Of the “Star Wars” prequel trilogy, “Episode III: Revenge Of The Sith” is the best movie.  Is this a glowing recommendation from yours truly?  Surely, you jest; and yes, I am calling you Surely.  “Episode III” is, after all, written and directed by George Lucas.  I could end my review with that previous sentence; but since I gave another two hours and twenty minutes of my life to another Lucas movie that did not live up to my expectations — or to anybody’s, as far as I know — I will give more details as to what I think of this movie.

“Revenge Of The Sith” focuses on the fall of Anakin Skywalker (played by Hayden Christensen) from being a Jedi knight to becoming the Sith Lord, Darth Vader.  Christensen’s fear of losing his wife (played by Natalie Portman), his ever growing ambitions, and his anger at the Jedi Council for the perceived slights against him make Christensen an easy target to be taken over by the Dark Side of The Force.

It is indeed a dark time for the Republic: total war has spread throughout most of the solar systems; Jedi Knights struggle to bring order to the galaxy; and the Republic’s Chancellor is at the heart of this turmoil, fueling the war so that he would be given more emergency powers that would eventually make him Emperor — and not one Jedi foresaw this until the end.  This giant flaw in the story is something I wrote about in “Episode II.”  Here we go again.

How can one Sith Lord turn every Jedi into a blind idiot?  Yes, the would-be Emperor is very powerful, but Yoda almost beat this guy in a fight!  And Yoda would’ve finished the job if Yoda hadn’t fallen a great distance and the Emperor’s reinforcements didn’t show up.  And Samuel L. Jackson (playing Jedi Mace Windu) actually beat the Chancellor in a fight!  Obviously the Chancellor wasn’t that powerful.  Remember in “Empire Strikes Back” when Mark Hamill (playing Luke Skywalker) asked Yoda if the Dark Side was more powerful?  Yoda quickly said no; but the Dark Side was more seductive.  So tell me exactly how the Chancellor was able to keep secret from every Jedi Knight all his plots and schemes for several decades?  Bottom line, that’s what George Lucas wanted, and instead of giving us a plausible reason as to how things played out, he got lazy with his screenwriting and gave us flimsy explanations.

Enough of my rants…for now.  There are many bright spots to “Revenge Of The Sith.”  We get to see Chewbacca for the first time in this trilogy!  And yes, he is once again played by Peter Mayhew.  We see the birth of Luke and Leia; we are treated to the early versions of the X-Wing fighter, Imperial Shuttle, TIE fighter, and the All Terrain Scout Transport (“chicken Walker”); Princess Leia’s Blockade Runner ship makes several appearances late into the movie; and we get glimpses of a younger Grand Moff Tarkin and Captain Antilles.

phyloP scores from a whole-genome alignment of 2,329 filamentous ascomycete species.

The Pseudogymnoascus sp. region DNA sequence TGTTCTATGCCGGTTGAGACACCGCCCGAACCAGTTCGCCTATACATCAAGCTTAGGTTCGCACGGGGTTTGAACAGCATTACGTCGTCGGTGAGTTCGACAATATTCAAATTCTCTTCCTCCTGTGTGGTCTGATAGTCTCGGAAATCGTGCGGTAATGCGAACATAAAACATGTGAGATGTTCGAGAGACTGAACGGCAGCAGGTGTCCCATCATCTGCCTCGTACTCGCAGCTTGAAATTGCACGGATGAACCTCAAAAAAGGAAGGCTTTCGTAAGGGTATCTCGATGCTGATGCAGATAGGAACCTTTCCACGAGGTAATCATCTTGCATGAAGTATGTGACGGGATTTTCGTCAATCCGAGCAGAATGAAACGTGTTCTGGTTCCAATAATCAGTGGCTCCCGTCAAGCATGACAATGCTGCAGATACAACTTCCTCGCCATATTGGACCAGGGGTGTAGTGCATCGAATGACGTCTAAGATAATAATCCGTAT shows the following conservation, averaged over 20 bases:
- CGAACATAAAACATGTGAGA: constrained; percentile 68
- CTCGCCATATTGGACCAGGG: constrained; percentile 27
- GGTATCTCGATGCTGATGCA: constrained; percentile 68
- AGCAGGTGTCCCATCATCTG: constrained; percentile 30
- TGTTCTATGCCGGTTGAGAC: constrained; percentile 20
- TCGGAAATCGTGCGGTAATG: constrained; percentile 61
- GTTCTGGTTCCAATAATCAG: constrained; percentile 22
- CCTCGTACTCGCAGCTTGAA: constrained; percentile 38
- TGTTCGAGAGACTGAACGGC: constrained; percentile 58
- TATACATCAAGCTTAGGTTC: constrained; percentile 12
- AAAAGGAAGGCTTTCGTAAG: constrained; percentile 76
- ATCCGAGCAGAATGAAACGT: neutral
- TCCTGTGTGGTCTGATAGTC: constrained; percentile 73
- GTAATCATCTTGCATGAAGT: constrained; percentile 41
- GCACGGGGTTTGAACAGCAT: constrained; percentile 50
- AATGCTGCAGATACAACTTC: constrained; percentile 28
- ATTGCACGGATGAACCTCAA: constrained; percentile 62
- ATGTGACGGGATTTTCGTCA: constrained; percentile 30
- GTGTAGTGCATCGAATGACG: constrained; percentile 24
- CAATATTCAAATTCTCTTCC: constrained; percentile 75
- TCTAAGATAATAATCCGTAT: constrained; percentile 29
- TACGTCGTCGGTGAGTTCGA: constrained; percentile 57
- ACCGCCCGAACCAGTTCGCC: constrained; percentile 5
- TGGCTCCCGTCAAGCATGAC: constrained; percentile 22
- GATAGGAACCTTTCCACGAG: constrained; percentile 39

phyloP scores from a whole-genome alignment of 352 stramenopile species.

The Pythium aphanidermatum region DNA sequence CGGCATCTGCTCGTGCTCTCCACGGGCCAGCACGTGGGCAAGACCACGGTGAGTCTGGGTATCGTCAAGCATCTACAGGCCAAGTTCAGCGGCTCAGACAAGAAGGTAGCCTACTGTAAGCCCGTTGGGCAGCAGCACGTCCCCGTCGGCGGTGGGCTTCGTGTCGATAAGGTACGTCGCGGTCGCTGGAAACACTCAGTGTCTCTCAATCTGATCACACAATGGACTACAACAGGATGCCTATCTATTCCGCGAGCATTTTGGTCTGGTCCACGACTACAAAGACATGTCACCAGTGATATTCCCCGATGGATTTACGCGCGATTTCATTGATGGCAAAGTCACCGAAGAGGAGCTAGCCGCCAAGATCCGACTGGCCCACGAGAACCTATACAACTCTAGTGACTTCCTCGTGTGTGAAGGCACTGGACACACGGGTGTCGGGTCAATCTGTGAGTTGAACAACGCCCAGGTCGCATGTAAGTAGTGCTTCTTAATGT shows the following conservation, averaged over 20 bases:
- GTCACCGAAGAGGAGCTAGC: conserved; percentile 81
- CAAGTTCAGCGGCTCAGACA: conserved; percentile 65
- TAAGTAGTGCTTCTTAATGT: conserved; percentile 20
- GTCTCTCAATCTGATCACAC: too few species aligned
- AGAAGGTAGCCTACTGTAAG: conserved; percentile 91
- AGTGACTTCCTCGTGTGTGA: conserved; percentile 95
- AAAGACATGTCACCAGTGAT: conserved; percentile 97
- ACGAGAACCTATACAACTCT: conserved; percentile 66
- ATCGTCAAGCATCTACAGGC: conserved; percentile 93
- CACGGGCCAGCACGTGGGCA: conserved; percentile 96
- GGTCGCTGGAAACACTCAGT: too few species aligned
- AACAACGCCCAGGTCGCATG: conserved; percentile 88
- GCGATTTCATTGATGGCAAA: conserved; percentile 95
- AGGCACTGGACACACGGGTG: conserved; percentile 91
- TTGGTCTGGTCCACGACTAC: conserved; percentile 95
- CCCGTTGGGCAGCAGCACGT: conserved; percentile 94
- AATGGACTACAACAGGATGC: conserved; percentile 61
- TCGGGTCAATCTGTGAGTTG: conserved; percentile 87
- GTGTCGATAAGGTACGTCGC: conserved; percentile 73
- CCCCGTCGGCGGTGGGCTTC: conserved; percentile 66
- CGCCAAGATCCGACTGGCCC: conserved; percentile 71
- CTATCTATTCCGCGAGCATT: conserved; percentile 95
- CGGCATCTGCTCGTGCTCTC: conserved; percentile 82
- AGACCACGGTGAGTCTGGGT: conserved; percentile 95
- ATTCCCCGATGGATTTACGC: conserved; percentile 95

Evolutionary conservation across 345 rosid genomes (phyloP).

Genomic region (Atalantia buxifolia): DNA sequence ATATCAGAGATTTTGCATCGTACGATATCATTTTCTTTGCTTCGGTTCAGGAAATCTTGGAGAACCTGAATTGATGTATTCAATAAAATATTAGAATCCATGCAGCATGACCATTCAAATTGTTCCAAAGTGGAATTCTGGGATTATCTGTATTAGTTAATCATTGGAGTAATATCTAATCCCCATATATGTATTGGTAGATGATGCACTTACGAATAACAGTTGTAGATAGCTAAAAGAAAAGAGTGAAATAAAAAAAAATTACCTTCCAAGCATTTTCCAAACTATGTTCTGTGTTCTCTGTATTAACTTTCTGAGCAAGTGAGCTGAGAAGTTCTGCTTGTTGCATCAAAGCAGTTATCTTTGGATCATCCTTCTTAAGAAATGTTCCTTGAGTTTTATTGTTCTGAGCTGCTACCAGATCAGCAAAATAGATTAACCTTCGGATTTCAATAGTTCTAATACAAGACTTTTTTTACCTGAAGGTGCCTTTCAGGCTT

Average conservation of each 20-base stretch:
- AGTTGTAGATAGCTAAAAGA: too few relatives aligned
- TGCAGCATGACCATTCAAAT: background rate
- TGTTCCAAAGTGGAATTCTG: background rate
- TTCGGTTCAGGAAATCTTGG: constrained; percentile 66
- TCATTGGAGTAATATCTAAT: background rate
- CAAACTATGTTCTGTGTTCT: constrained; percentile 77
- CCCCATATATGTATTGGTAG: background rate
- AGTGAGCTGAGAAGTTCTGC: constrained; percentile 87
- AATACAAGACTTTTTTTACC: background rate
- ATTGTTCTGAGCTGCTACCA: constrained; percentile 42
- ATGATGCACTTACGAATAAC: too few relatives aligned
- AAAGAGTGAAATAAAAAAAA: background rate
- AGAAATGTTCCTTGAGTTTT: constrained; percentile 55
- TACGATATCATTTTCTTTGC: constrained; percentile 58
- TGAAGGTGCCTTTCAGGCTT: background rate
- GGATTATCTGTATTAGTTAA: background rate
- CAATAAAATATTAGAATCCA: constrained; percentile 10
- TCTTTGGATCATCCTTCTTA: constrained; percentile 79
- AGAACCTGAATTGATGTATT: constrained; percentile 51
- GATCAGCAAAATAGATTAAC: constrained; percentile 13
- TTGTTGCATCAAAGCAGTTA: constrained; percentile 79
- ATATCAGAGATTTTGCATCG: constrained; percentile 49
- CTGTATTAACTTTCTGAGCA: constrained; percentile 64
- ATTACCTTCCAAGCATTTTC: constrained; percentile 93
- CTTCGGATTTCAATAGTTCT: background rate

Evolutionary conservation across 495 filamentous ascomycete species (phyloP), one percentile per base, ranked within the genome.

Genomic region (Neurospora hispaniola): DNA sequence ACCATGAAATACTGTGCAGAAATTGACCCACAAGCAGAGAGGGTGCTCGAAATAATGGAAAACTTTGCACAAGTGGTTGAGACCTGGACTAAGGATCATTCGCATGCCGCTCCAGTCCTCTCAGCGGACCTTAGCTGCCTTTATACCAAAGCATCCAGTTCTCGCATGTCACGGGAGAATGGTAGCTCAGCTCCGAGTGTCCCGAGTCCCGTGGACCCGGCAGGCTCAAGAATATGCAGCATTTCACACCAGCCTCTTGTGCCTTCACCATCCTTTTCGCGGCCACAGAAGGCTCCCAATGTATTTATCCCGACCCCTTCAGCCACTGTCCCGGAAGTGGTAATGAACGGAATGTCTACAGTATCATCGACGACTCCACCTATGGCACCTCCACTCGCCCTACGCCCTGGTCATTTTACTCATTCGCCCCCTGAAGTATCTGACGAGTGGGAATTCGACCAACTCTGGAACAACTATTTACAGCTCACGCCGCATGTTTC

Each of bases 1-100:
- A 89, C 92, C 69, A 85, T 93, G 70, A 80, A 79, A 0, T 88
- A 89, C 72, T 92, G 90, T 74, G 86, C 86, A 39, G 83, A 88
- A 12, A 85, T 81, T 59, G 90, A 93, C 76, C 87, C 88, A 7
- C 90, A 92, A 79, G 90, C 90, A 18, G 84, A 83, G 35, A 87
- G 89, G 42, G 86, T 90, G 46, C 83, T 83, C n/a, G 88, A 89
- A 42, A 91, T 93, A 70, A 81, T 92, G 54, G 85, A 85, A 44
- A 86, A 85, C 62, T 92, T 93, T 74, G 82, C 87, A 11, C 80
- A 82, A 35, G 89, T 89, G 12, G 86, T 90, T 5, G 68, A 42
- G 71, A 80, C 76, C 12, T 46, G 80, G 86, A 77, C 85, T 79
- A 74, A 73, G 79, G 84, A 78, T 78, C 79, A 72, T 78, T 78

Lucas’ third part of his “Star Wars” saga has many flaws, but the good more than outweighs the bad.  And here are my top three memorable, movie moments of “Revenge Of The Sith”: #1) the last two minutes of Christensen’s duel against Ewan McGregor (playing Ben Kenobi), where Christensen forces a move based on his bravado and anger, and suffers greatly for it; #2) the first 30 seconds of the movie — we get a flash of storytelling genius from George Lucas here; and #3) the montage of Portman sitting quietly in her home and Christensen in the Jedi Council chamber, his mind racing and soul struggling to decide whether he should save the Chancellor — and thereby save his chance to possibly learn how to cheat death and save Portman — or let him be arrested by the Jedi.  #3 deserves to be watched multiple times by any filmmaker or writer, because it shows how much emotion and information can be conveyed without dialogue.

What we have here is Ferrari with a body that is perfect and immaculate; but the owner never spent the money to change the fouled spark plugs or change the rusted exhaust system or replace the brake pads that have worn down to their last millimeter.  The result is a car that looks like a million bucks but runs like a $1500 beater.

— M

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